With signs that the Covid confinement will be gradually ending soon, Angélique de Lencquesaing talked us through her analysis of how consumer habits have changed during this period with Guillaume Sommerer on the BFM Business channel.
So how have consumers reacted during the confinement period? Are they still buying?
Not in the traditional auctions, that’s for sure! Any sale taking place in person has had to be postponed or cancelled, meaning that clients have been focused more on online auctions. And they’ve certainly spent quite some time doing this! On iDealwine’s auction platform, traffic increased by 30 to 40%, and even as much as 50% in the hours and minutes leading up to auction closures.
Traffic might have increased, but does this equal an increase in sales?
The interest that people have shown in the auctions is a really good sign, it shows that people are confident in the future. As we know, this is a key factor when it comes to investing. If these consumers were pessimistic or worried, they wouldn’t be buying, they’d be quite happy to enjoy the bottles they already have in their cellars. Yet they are still making purchases!
Not everybody has a well-stocked cellar…
That’s true. But we have noticed a clear increase in the number of younger clients among our buyers (those under 35). These are clients who haven’t been able to go to wine bars or restaurants recently and haven’t yet built up a wine cellar. And at the same time, interest from our more ‘mature’ clients, if I can say that, has remained high. To give you an indication, the rate of unsold bottles in our auctions has dropped by 40%.
And the stocks of wine we put up for auction have been flying off the shelves. For several weeks, we were unable to visit clients wishing to sell their wines on or to accept bottles at the warehouse either. We are gradually returning to normal service, starting by accepting ‘contactless’ drop offs.
Is it particularly French clients who have carried on buying?
I think that, during the confinement period, the French have shown a particular attachment to everything gastronomy and cooking, and this includes wine! The proportion of French buyers has been over 50% recently – a loyal bunch, especially during difficult times, that much is certain! We saw this during the 2008 financial crisis, the summer of 2011, and now again. A big thank you to them!
What are Asian wine lovers buying at the moment?
Competition is fierce in Asia right now, since local sellers have extensive stocks to get shifted. They’re prepared to sell for low prices in order to kick their business activity back into action. Buyers in Asia are wise to this and are looking out for a good deal. They probably won’t be overbidding for a while.
Looking at some of their finest purchases, it’s clear that big names have retained their desirability: white Burgundy cuvées from Domaine Coche-Dury (whose prices are stabilising at the moment), mature vintages from Bollinger, and collectors’ bottles like Jacky Truchot in the Côte de Nuits and Gentaz Dervieux in Côte-Rôtie. From this latter domain, now no longer in existence, a 1989 vintage was sold for €2,088!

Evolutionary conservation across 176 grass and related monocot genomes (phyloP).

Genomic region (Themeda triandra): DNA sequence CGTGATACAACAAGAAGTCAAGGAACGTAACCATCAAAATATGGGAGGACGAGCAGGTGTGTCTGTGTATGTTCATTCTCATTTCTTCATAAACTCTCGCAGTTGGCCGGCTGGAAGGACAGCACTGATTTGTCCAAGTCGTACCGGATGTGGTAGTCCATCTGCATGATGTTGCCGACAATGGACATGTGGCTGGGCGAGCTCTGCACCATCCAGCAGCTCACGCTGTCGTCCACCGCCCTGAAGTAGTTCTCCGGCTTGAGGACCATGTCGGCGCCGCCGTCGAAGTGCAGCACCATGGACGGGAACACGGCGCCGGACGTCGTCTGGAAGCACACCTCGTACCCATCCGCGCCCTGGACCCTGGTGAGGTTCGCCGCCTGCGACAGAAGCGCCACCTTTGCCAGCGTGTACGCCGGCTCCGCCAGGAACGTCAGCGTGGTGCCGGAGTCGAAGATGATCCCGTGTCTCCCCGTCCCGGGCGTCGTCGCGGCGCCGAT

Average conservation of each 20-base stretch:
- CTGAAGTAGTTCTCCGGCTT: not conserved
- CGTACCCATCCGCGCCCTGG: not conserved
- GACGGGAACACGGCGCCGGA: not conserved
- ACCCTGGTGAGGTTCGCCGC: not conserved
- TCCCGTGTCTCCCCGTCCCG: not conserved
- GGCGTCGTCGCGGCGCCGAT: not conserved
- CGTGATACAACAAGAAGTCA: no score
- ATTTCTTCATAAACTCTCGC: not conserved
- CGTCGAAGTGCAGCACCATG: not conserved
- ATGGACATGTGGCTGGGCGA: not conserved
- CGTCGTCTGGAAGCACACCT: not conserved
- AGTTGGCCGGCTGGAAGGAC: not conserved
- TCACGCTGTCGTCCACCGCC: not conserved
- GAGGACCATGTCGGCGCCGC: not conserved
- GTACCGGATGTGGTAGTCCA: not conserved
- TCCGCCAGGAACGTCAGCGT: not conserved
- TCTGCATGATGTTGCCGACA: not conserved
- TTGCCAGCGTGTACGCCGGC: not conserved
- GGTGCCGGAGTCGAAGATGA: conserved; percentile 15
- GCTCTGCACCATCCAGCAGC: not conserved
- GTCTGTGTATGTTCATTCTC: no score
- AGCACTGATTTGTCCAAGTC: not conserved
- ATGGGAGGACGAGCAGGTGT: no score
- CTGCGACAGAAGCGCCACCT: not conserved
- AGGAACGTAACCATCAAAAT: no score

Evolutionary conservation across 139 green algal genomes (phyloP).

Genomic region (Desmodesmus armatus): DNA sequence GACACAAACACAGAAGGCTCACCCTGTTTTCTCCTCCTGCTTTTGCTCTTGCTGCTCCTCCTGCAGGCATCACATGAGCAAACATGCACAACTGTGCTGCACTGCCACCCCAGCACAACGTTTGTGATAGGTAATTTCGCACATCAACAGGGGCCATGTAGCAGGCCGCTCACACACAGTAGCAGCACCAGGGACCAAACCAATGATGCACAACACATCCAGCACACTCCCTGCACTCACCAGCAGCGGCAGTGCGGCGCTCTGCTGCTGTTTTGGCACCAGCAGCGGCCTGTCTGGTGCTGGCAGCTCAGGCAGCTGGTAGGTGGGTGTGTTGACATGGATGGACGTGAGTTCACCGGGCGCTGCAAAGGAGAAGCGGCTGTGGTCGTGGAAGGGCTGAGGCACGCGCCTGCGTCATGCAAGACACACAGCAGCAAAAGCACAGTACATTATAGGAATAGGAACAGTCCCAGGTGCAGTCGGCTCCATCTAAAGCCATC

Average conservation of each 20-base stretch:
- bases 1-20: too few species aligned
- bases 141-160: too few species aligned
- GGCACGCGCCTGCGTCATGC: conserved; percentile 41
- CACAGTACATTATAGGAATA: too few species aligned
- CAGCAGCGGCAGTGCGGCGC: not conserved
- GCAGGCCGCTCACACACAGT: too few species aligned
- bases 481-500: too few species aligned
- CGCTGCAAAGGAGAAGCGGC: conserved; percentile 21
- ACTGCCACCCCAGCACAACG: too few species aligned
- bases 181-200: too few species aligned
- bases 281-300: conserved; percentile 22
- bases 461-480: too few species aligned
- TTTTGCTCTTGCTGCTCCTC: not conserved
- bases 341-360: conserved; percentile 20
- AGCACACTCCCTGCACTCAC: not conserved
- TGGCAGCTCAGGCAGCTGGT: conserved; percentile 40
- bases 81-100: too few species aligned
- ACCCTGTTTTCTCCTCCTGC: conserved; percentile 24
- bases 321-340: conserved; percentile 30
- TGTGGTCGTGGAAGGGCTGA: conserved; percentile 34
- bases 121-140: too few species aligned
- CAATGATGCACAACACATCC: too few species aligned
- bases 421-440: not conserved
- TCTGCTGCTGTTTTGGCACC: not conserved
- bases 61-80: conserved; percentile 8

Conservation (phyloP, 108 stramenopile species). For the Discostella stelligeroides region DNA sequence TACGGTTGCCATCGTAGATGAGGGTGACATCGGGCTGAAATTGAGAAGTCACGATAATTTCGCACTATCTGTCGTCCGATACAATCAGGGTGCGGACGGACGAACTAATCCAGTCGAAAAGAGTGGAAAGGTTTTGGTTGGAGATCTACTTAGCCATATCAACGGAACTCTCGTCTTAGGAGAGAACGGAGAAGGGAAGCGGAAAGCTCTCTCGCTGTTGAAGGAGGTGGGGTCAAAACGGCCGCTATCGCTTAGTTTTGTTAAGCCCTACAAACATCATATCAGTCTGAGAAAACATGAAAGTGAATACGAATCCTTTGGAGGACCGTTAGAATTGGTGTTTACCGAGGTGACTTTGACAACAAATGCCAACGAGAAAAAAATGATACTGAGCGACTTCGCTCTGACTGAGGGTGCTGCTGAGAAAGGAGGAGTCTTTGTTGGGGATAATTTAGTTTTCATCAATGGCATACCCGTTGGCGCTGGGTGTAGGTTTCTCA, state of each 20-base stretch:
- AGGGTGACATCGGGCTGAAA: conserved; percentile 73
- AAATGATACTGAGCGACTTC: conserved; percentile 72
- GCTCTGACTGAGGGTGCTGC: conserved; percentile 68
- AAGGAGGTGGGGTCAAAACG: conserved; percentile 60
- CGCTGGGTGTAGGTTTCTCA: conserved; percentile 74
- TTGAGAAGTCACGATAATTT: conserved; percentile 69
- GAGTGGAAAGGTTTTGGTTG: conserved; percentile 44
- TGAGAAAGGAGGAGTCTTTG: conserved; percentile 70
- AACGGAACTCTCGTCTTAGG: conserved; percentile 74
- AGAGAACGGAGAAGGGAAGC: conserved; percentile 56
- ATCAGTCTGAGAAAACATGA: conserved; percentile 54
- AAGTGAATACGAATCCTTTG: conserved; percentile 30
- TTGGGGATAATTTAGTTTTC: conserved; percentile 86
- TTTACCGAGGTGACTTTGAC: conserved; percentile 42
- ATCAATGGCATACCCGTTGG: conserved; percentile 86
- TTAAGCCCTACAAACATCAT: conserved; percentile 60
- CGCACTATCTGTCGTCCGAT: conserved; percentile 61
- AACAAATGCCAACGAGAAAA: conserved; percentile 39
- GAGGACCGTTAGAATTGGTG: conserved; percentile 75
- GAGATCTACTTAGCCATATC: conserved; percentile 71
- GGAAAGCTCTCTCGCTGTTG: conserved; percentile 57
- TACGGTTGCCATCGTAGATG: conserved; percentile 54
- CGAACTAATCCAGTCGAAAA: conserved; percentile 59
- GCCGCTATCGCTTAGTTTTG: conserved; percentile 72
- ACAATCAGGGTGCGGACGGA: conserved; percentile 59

And what’s happening in the United States?
In the US buyers have returned, a nice surprise! They don’t seem to be discouraged by the Trump tax that has been applied to imported wine or by the current crisis. However, unlike our Asian clients, Americans seem to be leaning far more towards more ‘on-trend’ wines, especially those produced naturally.
This includes bottles of Arbois from Domaine Overnoy (Jura), the modest production from Domaine des Miroirs (Jura), Tavels from Domaine de l’Anglore (Rhône), Echézaux from Domaine Bizot (Burgundy).
Have buyers elsewhere in Europe taken a break? Particularly in Italy which has been hit especially hard?
Not from what we’ve seen. Their making more classic choices in their purchases, with big names just as coveted as ever. A 2010 Montrachet from Ramonet auctioned at €1,719. Italians are also buying wine from their own country through our platform, including fine Barolos from producers like Rinaldi and Super Tuscans like Ornellaia.
You’ve just published your wine auction Barometer – is it already out of date due to the severity of this crisis?
No, it isn’t out of date at all! In the Barometer, we’ve analysed the biggest trends of 2019 as well as outlooks for this year. And it was all finished off at the beginning of the confinement. Of course, at that time it was impossible to predict the extent of the repercussions on the fine wine market, but the trends we’ve researched are deeper ones that concern the mid-long term. Not only have we taken this opportunity to look further at the evolution of the market over 20 years, we’ve also provided extensive information about up and coming domains to keep an eye on. This is still very much relevant, and invaluable for anyone looking to invest in wine!
You’re currently holding a charity auction in aid of the Protège Ton Soignant collective. Which of the lots are the best investments?
The donations we’ve received come from over 100 domains. The lots to look out for in terms of investing are: those that stand out for their size (we have a Salmanazar, which is the equivalent of 12 bottles!), lots from exceptional vintages, and of course bottles that will be a safe bet because of their producer.
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